Once all the facts come out, Shapiro said a key question is whether a jury could sympathize with Gallegos' point of view. Was he justified to use lethal force if he thought Cerf had a gun? He thinks if prosecutors file charges, the case would probably go to trial because a defense lawyer may feel that they can persuade a jury of their client's innocence, he added.

A mother's pain

Jones, Cerf’s mother, said the past few days have been “hard and devastating.”

She was notified of her son’s death through a phone call from the L.A. County Medical Examiner's Office, who told her Cerf had been stabbed “several times.”

A sense of shock came over her.

Jones, who resides in Houston, has not spoken to law enforcement in Los Angeles about her son’s death. She’s gathered details about Cerf’s death through news clips and YouTube videos.

On his TikTok page, which had accumulated nearly 2,000 followers, Cerf shared multiple videos of himself dancing — sometimes by himself, sometimes with family and friends.

In one video, Cerf filmed himself performing in front of the downtown Houston skyline, a grin on his face even as neighbors poked fun.

Her son traveled frequently, Jones said, and visited California in the past. But on his latest trip, he arrived in Los Angeles at the end of February.

He was father to a 3-year-old boy, Anthony.

“One thing about me is I’m never going to paint a pretty picture about my son. I’m just going to give you facts. Everybody goes through life issues," Jones said. "Regardless, he was still a father. He was still a brother. He was still a son. It didn’t have to go that far.”

Public records show Cerf has had several run-ins with law enforcement in recent years. In Texas, he was convicted of a 2020 misdemeanor assault with bodily injury in Harris County.

In Los Angeles County, he was arrested on March 10 by Glendora police for a misdemeanor and charged with misdemeanor possessing personal identifying information with intent to defraud and loitering. They arrested him again about a week later on March 18 for alleged drug paraphernalia. He was then arrested by the LAPD in a citizen's arrest on April 28 for an alleged battery.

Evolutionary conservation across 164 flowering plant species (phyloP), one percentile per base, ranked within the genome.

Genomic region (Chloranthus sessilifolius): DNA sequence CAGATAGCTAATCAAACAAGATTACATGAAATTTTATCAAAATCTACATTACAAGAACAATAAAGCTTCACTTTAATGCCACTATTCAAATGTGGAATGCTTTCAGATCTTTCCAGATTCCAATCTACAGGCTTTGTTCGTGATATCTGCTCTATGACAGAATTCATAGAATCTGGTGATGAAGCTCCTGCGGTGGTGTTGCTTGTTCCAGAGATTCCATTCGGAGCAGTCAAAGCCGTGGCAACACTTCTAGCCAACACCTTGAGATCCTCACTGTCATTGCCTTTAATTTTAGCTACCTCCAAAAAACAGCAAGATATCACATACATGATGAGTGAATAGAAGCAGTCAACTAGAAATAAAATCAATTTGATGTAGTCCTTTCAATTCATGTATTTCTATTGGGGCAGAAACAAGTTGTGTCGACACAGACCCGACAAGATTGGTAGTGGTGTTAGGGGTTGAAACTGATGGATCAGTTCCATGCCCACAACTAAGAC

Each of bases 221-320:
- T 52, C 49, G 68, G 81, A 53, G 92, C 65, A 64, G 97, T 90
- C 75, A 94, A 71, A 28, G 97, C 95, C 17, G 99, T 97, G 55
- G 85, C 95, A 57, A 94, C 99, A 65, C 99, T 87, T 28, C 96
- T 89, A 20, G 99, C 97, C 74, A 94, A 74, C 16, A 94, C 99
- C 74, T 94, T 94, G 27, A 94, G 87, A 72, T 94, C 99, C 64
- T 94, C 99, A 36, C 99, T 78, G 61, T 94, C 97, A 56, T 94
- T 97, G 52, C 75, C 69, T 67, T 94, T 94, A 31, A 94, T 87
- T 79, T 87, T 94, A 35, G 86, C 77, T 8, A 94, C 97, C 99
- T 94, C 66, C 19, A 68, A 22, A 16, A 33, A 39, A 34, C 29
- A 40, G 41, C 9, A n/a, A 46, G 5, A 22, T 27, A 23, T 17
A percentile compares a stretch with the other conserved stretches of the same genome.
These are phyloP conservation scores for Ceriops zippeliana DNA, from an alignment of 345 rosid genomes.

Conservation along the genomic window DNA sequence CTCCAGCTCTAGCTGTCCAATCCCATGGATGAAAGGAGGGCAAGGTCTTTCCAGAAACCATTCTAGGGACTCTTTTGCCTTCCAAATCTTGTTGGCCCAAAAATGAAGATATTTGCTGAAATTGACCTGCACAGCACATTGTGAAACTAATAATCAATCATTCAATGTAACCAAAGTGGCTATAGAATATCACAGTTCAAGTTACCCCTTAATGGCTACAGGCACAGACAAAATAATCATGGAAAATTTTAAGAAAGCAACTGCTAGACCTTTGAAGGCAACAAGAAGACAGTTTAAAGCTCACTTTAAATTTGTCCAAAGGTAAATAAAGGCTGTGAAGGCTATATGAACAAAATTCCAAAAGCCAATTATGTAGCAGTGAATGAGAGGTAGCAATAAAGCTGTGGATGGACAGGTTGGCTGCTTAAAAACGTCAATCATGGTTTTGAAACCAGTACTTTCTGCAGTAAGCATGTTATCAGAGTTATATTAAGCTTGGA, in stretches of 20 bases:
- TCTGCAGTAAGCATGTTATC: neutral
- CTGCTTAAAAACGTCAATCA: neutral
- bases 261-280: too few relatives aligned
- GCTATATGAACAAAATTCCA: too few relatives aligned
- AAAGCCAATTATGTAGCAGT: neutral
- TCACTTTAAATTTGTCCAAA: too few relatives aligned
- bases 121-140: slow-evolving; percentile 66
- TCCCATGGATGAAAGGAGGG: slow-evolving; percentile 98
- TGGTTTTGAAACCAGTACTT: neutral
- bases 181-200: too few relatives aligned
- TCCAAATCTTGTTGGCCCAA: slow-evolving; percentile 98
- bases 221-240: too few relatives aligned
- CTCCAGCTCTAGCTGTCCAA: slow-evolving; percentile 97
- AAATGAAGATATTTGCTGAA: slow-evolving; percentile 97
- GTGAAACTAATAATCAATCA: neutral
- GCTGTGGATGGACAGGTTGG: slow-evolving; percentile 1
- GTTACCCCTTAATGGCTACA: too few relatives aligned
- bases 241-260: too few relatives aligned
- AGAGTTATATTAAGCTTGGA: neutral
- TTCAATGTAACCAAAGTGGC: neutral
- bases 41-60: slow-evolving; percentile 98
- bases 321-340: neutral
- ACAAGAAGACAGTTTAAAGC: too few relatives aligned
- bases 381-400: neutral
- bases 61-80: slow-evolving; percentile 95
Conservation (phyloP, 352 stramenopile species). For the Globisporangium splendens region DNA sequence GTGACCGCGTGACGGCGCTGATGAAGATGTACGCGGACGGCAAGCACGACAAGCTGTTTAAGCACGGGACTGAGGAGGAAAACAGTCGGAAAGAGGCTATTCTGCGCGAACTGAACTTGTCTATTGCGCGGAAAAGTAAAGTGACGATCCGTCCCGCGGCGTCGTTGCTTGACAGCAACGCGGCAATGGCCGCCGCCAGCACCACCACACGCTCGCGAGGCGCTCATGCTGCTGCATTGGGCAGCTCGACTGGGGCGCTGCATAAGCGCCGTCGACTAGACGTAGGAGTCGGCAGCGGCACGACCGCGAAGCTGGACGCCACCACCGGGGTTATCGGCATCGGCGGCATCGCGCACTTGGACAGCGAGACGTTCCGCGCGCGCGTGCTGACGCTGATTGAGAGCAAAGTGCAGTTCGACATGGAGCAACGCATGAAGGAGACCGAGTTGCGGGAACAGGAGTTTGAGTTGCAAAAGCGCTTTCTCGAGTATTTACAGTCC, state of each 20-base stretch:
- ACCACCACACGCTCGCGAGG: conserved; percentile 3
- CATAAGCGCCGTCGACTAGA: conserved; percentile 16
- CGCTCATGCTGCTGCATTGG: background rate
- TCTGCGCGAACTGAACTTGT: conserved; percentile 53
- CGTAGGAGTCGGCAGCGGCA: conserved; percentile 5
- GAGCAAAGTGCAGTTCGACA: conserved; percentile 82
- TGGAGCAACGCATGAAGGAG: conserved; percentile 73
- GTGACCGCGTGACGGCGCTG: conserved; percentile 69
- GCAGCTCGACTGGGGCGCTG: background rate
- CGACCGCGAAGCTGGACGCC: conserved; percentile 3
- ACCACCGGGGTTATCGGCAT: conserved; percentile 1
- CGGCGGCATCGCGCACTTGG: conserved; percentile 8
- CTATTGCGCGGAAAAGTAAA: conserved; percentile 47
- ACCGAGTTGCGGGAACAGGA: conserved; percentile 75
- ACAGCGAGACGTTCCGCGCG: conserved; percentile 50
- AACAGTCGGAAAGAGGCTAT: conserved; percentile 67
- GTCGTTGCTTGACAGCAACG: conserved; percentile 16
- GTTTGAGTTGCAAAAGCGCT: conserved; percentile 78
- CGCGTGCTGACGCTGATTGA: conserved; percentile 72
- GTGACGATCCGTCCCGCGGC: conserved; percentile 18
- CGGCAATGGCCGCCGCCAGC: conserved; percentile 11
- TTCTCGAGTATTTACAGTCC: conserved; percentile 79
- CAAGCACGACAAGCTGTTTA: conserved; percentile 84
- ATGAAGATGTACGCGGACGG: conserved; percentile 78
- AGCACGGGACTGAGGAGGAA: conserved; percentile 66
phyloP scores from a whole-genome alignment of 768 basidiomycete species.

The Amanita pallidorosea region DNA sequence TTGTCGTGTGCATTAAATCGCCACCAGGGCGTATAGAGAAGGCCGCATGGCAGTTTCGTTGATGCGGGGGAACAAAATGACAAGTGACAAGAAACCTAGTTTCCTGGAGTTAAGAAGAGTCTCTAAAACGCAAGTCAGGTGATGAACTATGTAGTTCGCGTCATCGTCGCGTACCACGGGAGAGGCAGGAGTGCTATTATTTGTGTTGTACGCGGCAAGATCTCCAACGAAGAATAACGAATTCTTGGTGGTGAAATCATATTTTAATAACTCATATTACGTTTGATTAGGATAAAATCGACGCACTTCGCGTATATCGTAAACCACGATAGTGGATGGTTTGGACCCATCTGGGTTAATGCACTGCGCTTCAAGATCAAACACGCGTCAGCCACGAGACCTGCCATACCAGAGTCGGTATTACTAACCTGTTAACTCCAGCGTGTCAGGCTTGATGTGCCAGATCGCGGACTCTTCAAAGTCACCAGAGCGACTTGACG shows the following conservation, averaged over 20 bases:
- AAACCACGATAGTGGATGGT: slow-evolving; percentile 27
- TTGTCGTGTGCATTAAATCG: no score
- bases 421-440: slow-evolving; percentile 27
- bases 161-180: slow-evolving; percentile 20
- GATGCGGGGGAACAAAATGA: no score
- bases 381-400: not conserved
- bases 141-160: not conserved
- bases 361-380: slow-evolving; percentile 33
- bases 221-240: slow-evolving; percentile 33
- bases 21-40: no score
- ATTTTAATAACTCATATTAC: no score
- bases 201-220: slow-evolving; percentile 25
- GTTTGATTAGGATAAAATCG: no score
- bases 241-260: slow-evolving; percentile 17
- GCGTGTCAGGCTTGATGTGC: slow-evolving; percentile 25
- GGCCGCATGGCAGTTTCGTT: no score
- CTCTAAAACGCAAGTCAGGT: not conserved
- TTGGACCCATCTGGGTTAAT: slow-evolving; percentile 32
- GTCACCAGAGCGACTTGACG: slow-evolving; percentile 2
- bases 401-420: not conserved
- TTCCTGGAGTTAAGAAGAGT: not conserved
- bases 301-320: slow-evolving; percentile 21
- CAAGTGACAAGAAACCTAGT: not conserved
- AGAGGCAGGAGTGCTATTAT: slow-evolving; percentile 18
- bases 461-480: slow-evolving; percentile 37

After he failed to appear at a June 12 court hearing related to the Glendora arrest, court records show that a bench warrant was issued for his arrest.

Jones is now attempting to bring her son's body back to Texas, but is struggling with funds. She said those who are mischaracterizing her son based on Monday’s events were uninformed.

“You can’t speak about somebody that you don’t know,” she said. “He was loved.”

A student 'loved' at USC

Earlier this year, Gallegos took to his LinkedIn page to share an excerpt of an essay he wrote for the USC Dornsife Prison Education Project.

"I will dedicate my life to start a movement to inspire people struggling with criminality to seek a better life for themselves because a life living locked up, is not a life worth living for," he wrote. The piece was awarded an honorable mention.

Gallegos has also been featured in campus media for his work as a musician producing electronic dance music.

In May, he performed with Mariachi Los Troyanos at the school under his stage name IDG, according to a recent report from USC Annenberg Media.

“Throughout his childhood, Ivan navigated the realities of both his parents’ involvement in gang activities, leading to their intermittent incarceration,” the report said. “Despite growing up in an environment saturated with drugs, gangs and prostitution, he focused on music and sharpened his skills to become a multifaceted [instrumentalist] and vocalist.”

On Tuesday, one of Gallegos' high school friends going to school with him at USC described him as someone who went out of his way to take care of his friends.

"He was always looking out for others," said the friend. "I was heartbroken when I heard the news about Ivan. At the end of the day, I know he was just trying to defend himself. He is loved by many at USC."

Gallegos' family did not return calls seeking information about him. But in a brief phone conversation on Tuesday, Gallegos’ mother, Violet, said: “He’s a good kid."

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This story originally appeared in Los Angeles Times.